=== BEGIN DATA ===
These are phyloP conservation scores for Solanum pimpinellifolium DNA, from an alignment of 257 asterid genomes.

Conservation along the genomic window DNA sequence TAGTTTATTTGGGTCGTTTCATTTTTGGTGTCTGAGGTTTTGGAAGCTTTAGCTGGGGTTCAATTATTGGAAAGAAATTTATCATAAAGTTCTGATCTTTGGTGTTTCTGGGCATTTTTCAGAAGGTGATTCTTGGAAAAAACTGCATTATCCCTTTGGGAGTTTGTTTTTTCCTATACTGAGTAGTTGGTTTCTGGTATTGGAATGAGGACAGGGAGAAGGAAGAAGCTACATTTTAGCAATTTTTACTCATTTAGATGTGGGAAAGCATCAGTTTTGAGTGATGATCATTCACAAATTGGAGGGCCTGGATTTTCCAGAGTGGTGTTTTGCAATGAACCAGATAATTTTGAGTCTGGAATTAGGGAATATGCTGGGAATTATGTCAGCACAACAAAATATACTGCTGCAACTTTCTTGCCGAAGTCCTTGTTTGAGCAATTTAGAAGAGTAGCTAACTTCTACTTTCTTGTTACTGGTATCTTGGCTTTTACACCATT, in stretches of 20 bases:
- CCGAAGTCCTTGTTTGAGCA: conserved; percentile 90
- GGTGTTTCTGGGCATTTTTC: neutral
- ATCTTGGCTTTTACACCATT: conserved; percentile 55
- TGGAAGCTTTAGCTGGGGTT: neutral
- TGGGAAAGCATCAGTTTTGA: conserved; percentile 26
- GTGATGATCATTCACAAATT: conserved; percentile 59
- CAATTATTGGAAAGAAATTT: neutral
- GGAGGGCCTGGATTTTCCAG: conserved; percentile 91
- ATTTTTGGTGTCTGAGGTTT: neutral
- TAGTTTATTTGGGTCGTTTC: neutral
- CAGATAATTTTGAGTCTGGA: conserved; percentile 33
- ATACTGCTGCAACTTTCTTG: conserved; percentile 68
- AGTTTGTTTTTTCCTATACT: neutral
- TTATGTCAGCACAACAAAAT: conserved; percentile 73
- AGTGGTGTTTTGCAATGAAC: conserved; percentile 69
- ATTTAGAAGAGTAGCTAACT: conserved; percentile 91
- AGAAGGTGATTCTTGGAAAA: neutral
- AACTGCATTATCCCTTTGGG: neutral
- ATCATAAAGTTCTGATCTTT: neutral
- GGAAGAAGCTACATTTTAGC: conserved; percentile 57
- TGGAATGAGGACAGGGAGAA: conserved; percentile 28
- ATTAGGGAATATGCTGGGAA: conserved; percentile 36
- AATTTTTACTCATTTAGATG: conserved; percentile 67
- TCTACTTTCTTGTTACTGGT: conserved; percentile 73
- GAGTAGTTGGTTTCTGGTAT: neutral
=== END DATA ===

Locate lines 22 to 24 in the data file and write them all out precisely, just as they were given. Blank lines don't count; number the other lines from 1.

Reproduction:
- GGAAGAAGCTACATTTTAGC: conserved; percentile 57
- TGGAATGAGGACAGGGAGAA: conserved; percentile 28
- ATTAGGGAATATGCTGGGAA: conserved; percentile 36